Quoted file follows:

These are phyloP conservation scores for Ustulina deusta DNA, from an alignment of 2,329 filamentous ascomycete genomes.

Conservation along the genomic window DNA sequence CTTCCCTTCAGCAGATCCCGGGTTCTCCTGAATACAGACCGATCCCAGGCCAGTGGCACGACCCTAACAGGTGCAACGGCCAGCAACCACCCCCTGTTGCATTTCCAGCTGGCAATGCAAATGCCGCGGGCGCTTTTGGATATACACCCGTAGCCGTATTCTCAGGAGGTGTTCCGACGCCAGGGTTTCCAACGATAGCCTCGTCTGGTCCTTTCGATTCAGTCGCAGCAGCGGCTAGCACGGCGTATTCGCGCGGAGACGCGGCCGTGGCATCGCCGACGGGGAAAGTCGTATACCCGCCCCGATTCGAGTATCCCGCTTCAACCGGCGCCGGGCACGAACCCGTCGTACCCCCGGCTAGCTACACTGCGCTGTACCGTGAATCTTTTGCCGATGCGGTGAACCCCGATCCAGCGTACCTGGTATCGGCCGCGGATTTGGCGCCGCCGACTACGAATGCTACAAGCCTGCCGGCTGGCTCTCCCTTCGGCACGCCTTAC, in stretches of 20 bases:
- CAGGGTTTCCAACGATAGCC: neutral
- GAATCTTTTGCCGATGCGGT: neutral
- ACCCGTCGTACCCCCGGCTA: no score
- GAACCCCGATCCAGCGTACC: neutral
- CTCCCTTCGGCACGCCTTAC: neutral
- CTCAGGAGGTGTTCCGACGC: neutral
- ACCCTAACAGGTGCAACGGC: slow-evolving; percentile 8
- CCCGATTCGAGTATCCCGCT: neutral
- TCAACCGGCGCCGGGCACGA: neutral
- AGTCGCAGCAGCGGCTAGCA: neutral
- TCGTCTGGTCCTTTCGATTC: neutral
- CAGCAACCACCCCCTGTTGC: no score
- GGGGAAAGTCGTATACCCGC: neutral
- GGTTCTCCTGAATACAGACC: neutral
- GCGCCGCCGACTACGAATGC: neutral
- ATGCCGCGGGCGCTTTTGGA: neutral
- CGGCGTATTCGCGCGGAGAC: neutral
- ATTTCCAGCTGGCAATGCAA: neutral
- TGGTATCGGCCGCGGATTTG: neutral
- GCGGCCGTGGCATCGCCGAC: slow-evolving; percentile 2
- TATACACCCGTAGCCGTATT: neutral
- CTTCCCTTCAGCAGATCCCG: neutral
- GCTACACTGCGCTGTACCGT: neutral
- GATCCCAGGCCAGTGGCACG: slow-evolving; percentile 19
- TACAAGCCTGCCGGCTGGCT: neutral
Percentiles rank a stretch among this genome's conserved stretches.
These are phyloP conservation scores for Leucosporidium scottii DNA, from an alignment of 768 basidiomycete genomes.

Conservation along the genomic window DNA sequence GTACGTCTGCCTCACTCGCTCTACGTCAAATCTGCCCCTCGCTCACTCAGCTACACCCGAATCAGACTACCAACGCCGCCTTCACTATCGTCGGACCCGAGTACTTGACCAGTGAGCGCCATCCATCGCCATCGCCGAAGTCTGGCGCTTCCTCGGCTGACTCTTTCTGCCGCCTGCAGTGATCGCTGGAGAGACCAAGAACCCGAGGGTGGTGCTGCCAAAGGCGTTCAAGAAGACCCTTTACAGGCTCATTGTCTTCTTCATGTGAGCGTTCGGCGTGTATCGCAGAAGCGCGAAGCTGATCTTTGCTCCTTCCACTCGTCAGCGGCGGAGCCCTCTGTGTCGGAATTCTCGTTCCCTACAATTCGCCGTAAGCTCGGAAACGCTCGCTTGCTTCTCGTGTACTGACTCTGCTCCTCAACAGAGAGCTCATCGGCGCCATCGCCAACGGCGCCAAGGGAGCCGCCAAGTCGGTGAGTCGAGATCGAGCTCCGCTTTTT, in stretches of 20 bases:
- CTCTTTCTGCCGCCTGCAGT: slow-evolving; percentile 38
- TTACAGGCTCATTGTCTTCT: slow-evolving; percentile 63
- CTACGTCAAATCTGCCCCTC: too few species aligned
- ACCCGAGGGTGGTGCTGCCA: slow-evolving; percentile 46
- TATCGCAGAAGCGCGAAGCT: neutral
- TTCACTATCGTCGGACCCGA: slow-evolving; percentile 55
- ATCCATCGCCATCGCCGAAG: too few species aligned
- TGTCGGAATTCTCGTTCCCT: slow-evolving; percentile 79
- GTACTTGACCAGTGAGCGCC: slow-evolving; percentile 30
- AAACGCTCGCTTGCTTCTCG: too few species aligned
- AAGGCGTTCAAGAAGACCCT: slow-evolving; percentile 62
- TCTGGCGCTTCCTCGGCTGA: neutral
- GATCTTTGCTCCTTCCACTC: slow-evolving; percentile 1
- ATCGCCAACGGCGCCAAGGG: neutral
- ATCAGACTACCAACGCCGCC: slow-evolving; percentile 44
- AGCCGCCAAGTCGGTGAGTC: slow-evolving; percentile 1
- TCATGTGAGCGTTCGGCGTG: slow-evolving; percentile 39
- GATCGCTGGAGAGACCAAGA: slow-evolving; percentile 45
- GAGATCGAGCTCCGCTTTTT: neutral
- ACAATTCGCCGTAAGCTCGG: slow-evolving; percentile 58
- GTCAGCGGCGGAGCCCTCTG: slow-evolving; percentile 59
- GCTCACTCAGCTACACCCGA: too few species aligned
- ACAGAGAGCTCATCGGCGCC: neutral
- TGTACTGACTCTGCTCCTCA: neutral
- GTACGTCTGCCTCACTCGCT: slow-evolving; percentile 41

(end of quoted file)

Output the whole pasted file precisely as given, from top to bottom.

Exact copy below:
These are phyloP conservation scores for Ustulina deusta DNA, from an alignment of 2,329 filamentous ascomycete genomes.

Conservation along the genomic window DNA sequence CTTCCCTTCAGCAGATCCCGGGTTCTCCTGAATACAGACCGATCCCAGGCCAGTGGCACGACCCTAACAGGTGCAACGGCCAGCAACCACCCCCTGTTGCATTTCCAGCTGGCAATGCAAATGCCGCGGGCGCTTTTGGATATACACCCGTAGCCGTATTCTCAGGAGGTGTTCCGACGCCAGGGTTTCCAACGATAGCCTCGTCTGGTCCTTTCGATTCAGTCGCAGCAGCGGCTAGCACGGCGTATTCGCGCGGAGACGCGGCCGTGGCATCGCCGACGGGGAAAGTCGTATACCCGCCCCGATTCGAGTATCCCGCTTCAACCGGCGCCGGGCACGAACCCGTCGTACCCCCGGCTAGCTACACTGCGCTGTACCGTGAATCTTTTGCCGATGCGGTGAACCCCGATCCAGCGTACCTGGTATCGGCCGCGGATTTGGCGCCGCCGACTACGAATGCTACAAGCCTGCCGGCTGGCTCTCCCTTCGGCACGCCTTAC, in stretches of 20 bases:
- CAGGGTTTCCAACGATAGCC: neutral
- GAATCTTTTGCCGATGCGGT: neutral
- ACCCGTCGTACCCCCGGCTA: no score
- GAACCCCGATCCAGCGTACC: neutral
- CTCCCTTCGGCACGCCTTAC: neutral
- CTCAGGAGGTGTTCCGACGC: neutral
- ACCCTAACAGGTGCAACGGC: slow-evolving; percentile 8
- CCCGATTCGAGTATCCCGCT: neutral
- TCAACCGGCGCCGGGCACGA: neutral
- AGTCGCAGCAGCGGCTAGCA: neutral
- TCGTCTGGTCCTTTCGATTC: neutral
- CAGCAACCACCCCCTGTTGC: no score
- GGGGAAAGTCGTATACCCGC: neutral
- GGTTCTCCTGAATACAGACC: neutral
- GCGCCGCCGACTACGAATGC: neutral
- ATGCCGCGGGCGCTTTTGGA: neutral
- CGGCGTATTCGCGCGGAGAC: neutral
- ATTTCCAGCTGGCAATGCAA: neutral
- TGGTATCGGCCGCGGATTTG: neutral
- GCGGCCGTGGCATCGCCGAC: slow-evolving; percentile 2
- TATACACCCGTAGCCGTATT: neutral
- CTTCCCTTCAGCAGATCCCG: neutral
- GCTACACTGCGCTGTACCGT: neutral
- GATCCCAGGCCAGTGGCACG: slow-evolving; percentile 19
- TACAAGCCTGCCGGCTGGCT: neutral
Percentiles rank a stretch among this genome's conserved stretches.
These are phyloP conservation scores for Leucosporidium scottii DNA, from an alignment of 768 basidiomycete genomes.

Conservation along the genomic window DNA sequence GTACGTCTGCCTCACTCGCTCTACGTCAAATCTGCCCCTCGCTCACTCAGCTACACCCGAATCAGACTACCAACGCCGCCTTCACTATCGTCGGACCCGAGTACTTGACCAGTGAGCGCCATCCATCGCCATCGCCGAAGTCTGGCGCTTCCTCGGCTGACTCTTTCTGCCGCCTGCAGTGATCGCTGGAGAGACCAAGAACCCGAGGGTGGTGCTGCCAAAGGCGTTCAAGAAGACCCTTTACAGGCTCATTGTCTTCTTCATGTGAGCGTTCGGCGTGTATCGCAGAAGCGCGAAGCTGATCTTTGCTCCTTCCACTCGTCAGCGGCGGAGCCCTCTGTGTCGGAATTCTCGTTCCCTACAATTCGCCGTAAGCTCGGAAACGCTCGCTTGCTTCTCGTGTACTGACTCTGCTCCTCAACAGAGAGCTCATCGGCGCCATCGCCAACGGCGCCAAGGGAGCCGCCAAGTCGGTGAGTCGAGATCGAGCTCCGCTTTTT, in stretches of 20 bases:
- CTCTTTCTGCCGCCTGCAGT: slow-evolving; percentile 38
- TTACAGGCTCATTGTCTTCT: slow-evolving; percentile 63
- CTACGTCAAATCTGCCCCTC: too few species aligned
- ACCCGAGGGTGGTGCTGCCA: slow-evolving; percentile 46
- TATCGCAGAAGCGCGAAGCT: neutral
- TTCACTATCGTCGGACCCGA: slow-evolving; percentile 55
- ATCCATCGCCATCGCCGAAG: too few species aligned
- TGTCGGAATTCTCGTTCCCT: slow-evolving; percentile 79
- GTACTTGACCAGTGAGCGCC: slow-evolving; percentile 30
- AAACGCTCGCTTGCTTCTCG: too few species aligned
- AAGGCGTTCAAGAAGACCCT: slow-evolving; percentile 62
- TCTGGCGCTTCCTCGGCTGA: neutral
- GATCTTTGCTCCTTCCACTC: slow-evolving; percentile 1
- ATCGCCAACGGCGCCAAGGG: neutral
- ATCAGACTACCAACGCCGCC: slow-evolving; percentile 44
- AGCCGCCAAGTCGGTGAGTC: slow-evolving; percentile 1
- TCATGTGAGCGTTCGGCGTG: slow-evolving; percentile 39
- GATCGCTGGAGAGACCAAGA: slow-evolving; percentile 45
- GAGATCGAGCTCCGCTTTTT: neutral
- ACAATTCGCCGTAAGCTCGG: slow-evolving; percentile 58
- GTCAGCGGCGGAGCCCTCTG: slow-evolving; percentile 59
- GCTCACTCAGCTACACCCGA: too few species aligned
- ACAGAGAGCTCATCGGCGCC: neutral
- TGTACTGACTCTGCTCCTCA: neutral
- GTACGTCTGCCTCACTCGCT: slow-evolving; percentile 41